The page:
Your child now develops eczema. She’s nervous and complains of stomach-ache often. She cries a lot and you can’t remember the last time you enjoyed being with her or any of your kids. No doubt. You do love them. That’s what all this is about, right? You are sacrificing everything for them and would do it again. They are your life and when they move out in 15 years, you’re moving with them. Husband or no husband. What else do you have? You aren’t even interested in anything to want to do anything else besides bleed yourself for them.
You can see that this story isn’t anyone’s fantasy. But can you see that the mother-character – she’s not very nice. She is not nice to herself and not that nice to anyone else either. Even though many people are on her list of party invites, she is not connected much to any of them. You can bet that her family enjoys her about as much as she enjoys herself. She is angry with them for this but doesn’t realize that she feels ashamed by it more than angry. Betrayed.
Now enters the victim-role this mother plays. Oh boy. I know. You probably don’t want to hear about it. It hurts just to start in like this, huh? So let’s not. Let’s draw another picture.
Look at your wallets again. Now how do you get what you need to keep it full? How do you get what you want to give and splurge on the ones you love? Where does all that money come from?
Work. You said it sisters. And so this is you. You are a mother of how many? Three? Two? Who do you live with? What are your jobs at home and elsewhere? How much of that can you do if you don’t have energy? Motivation? Interest?
Oh but you do. You take care of your basic needs. You exercise even when your kids are pulling on your sweat pants all the way out the door to the gym. You don’t get up for your kids at night as quick. You let them cry it out or do what ever it takes for them to get themselves back to bed. You take medication if you must to get back to sleep after you are awoken. You practice sleep hygiene and although you miss, you desperately miss having spontaneous late night TV, you don’t. You go to bed. Recently you lost twenty pounds and you are working all your resources to keep it off. You can’t believe how hard it is to keep off even though you can barely believe how fantastic it feels every day without that weight.
You take your medication because you understand that emotions and behaviors come from the brain. When you used to not feel pleasure, it wasn’t because you didn’t want to, try to, pray to. It was because the symptoms from the condition of your brain health were emotions and behaviors in the down direction. And thank goodness! Now when you see your kids, you not only love them, you like them. Sometimes it takes your breath away. You just can’t believe that you didn’t feel this before. You like your kids.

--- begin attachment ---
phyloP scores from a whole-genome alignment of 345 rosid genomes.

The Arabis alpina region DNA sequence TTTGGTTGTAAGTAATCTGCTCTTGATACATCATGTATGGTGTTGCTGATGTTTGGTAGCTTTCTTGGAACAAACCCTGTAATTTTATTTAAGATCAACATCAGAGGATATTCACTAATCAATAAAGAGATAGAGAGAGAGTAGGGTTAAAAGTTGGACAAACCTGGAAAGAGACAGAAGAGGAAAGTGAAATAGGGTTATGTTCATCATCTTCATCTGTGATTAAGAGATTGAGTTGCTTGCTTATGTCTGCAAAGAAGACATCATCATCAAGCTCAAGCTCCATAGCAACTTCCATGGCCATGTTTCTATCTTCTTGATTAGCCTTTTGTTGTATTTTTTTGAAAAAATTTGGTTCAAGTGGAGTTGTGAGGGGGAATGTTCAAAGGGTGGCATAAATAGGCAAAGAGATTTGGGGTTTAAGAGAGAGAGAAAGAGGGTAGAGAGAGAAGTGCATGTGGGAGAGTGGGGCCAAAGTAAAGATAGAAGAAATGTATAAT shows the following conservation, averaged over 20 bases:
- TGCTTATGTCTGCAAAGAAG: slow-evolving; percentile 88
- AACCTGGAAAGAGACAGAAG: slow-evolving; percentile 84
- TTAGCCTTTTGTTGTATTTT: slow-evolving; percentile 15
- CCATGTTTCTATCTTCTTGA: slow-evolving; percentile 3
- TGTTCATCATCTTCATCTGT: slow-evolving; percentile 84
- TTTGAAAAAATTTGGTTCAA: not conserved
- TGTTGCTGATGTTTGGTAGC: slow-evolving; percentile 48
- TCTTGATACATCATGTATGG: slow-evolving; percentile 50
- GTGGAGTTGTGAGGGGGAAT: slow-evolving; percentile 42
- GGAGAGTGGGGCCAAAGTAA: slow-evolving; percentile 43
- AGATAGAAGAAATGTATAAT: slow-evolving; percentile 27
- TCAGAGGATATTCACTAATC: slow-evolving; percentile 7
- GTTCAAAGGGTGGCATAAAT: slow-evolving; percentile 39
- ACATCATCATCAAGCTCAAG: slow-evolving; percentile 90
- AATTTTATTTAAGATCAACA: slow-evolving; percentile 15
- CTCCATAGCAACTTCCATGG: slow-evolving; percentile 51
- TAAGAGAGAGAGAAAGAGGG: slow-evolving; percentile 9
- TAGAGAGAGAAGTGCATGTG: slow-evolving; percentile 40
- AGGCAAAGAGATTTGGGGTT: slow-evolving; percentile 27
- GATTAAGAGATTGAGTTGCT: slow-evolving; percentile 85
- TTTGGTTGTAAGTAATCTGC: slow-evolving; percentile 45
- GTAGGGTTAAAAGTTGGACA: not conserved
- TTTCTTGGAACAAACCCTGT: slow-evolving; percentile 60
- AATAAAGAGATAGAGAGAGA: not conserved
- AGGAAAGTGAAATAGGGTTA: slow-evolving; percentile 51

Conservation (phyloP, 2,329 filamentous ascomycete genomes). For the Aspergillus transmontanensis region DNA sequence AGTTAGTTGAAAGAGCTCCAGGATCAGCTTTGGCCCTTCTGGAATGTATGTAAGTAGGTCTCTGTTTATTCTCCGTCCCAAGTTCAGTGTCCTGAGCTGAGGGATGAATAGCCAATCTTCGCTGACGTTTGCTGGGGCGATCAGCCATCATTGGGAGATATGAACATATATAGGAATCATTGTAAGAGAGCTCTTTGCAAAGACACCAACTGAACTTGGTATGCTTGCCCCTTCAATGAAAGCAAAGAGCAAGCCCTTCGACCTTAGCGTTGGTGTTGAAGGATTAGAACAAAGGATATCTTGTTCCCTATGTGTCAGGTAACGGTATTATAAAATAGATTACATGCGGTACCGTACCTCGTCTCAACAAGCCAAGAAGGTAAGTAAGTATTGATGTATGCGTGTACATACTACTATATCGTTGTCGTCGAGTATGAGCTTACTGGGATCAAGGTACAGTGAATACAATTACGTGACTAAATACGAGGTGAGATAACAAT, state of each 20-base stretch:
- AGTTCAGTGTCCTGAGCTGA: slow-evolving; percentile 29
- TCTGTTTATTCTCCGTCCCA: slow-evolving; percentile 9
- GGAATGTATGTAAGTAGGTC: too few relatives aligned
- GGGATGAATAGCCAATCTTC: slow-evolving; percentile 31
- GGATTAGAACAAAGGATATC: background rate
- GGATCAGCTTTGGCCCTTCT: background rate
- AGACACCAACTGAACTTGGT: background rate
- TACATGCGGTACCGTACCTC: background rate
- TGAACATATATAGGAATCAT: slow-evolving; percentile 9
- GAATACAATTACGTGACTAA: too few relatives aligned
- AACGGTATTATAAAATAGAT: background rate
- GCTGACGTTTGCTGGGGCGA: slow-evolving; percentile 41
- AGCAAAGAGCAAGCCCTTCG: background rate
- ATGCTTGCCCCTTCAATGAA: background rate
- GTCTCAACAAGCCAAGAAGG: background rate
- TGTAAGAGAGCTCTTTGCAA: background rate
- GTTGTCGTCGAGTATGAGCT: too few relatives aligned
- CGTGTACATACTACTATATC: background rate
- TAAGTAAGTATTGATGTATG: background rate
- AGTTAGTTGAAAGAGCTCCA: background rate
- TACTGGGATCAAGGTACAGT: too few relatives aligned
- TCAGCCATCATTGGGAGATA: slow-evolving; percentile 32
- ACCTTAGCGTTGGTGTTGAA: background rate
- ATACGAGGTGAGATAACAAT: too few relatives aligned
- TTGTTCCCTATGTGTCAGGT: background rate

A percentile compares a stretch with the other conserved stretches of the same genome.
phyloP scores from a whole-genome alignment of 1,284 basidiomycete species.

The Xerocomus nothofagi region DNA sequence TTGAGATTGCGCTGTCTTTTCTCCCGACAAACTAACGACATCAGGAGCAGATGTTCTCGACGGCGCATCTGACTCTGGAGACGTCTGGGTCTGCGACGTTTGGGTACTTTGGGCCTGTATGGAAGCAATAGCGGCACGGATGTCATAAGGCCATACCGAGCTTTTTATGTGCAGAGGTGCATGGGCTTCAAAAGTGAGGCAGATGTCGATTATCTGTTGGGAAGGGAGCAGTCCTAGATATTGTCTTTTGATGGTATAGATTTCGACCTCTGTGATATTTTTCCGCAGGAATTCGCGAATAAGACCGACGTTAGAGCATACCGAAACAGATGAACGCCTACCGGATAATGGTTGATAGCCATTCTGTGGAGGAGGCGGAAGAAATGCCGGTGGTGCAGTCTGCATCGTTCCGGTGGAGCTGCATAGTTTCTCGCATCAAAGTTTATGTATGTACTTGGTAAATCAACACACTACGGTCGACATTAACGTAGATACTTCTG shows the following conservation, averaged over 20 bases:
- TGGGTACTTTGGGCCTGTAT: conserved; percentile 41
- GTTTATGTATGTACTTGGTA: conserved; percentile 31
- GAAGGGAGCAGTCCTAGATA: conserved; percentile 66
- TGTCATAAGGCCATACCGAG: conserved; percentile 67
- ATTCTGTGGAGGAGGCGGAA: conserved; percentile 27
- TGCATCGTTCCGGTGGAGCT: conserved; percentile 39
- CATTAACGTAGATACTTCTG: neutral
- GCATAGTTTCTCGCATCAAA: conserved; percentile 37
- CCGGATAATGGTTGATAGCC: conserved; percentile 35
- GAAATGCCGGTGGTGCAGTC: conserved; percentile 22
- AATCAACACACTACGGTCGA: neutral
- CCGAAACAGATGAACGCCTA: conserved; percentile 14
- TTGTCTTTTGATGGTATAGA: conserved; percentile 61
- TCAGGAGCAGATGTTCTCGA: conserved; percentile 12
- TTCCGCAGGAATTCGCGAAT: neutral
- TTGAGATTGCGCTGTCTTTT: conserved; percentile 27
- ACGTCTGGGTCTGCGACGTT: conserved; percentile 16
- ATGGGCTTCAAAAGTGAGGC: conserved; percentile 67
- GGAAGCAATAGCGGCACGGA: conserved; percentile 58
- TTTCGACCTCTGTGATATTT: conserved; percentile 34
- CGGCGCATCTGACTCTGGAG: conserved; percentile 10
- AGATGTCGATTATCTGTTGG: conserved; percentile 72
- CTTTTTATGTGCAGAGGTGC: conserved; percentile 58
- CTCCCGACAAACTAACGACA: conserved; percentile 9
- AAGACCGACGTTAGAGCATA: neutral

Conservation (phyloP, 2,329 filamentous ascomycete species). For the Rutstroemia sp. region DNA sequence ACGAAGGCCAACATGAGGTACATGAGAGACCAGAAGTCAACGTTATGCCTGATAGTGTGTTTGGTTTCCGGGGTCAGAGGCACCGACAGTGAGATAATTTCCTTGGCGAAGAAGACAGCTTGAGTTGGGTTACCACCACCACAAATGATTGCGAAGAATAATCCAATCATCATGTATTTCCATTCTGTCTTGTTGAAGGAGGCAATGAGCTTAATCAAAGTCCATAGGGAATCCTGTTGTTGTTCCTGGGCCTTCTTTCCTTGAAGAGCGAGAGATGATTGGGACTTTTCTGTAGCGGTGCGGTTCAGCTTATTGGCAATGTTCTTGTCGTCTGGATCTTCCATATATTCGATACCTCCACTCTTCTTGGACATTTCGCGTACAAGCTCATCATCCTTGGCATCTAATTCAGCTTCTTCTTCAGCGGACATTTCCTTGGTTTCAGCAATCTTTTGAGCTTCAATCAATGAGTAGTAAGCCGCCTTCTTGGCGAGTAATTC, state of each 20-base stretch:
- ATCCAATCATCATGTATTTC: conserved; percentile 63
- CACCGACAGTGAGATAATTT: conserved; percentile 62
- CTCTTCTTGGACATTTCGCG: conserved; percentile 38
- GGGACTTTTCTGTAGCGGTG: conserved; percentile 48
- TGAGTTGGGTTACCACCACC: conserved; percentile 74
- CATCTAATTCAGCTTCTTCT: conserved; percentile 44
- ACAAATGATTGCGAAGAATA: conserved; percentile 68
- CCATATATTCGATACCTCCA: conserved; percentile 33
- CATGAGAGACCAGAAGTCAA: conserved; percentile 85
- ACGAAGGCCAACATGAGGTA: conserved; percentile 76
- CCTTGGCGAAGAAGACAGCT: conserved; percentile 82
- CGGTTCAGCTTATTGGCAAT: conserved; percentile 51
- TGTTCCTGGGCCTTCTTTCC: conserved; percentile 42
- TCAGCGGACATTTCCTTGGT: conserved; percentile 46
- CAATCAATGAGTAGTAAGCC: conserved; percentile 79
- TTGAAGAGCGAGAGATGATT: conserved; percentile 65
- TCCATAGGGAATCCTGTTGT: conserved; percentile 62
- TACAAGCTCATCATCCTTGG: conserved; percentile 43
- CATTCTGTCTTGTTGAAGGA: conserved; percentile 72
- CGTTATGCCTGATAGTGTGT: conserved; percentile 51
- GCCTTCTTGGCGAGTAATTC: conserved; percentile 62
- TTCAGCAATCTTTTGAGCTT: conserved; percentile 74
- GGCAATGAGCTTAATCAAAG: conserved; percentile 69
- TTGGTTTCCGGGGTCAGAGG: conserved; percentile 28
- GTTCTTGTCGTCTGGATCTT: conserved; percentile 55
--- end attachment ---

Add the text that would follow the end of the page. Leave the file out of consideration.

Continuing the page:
I can go on. But I think you get it. No one can give what you don’t have. Now show me your wallets. Put whatever you took out back in. Not much? No worries. You are your own friend and will take care of yourself.
I know I’m making it sound like being a friend to yourself isn’t that fun. Having fun isn’t the agenda of friendship. The agenda is doing what is positive for your friend. It is some of the hardest work you’ve ever done. It means connecting with others because you know it is good for you – even though you are shaking, nervous or just plain don’t want to. It means going out to find love when love doesn’t find you. It is hard! It isn’t necessarily doing what is smooth and easy, although sometimes it may be.
Self-care is a discipline of action, presence or whatever is called for by you, your friend. It takes your natural genius, the things that came to you without working, and it uses those to steer your energies. It uses those to tell you where you will be working like a mad-dog at times to find the most pleasure and be the most productive, have the most service to offer, be connected in the most intimate way with those you love – God and man.
Self-care is not for the people who need it. It is for those who want it. If you don’t want it, stop listening and be on your way.
Questions: What is called for by you, your friend, to do? What has pushed you, worked you, tired you out until you were happily spent on caring for your friend, you? Please tell me your story.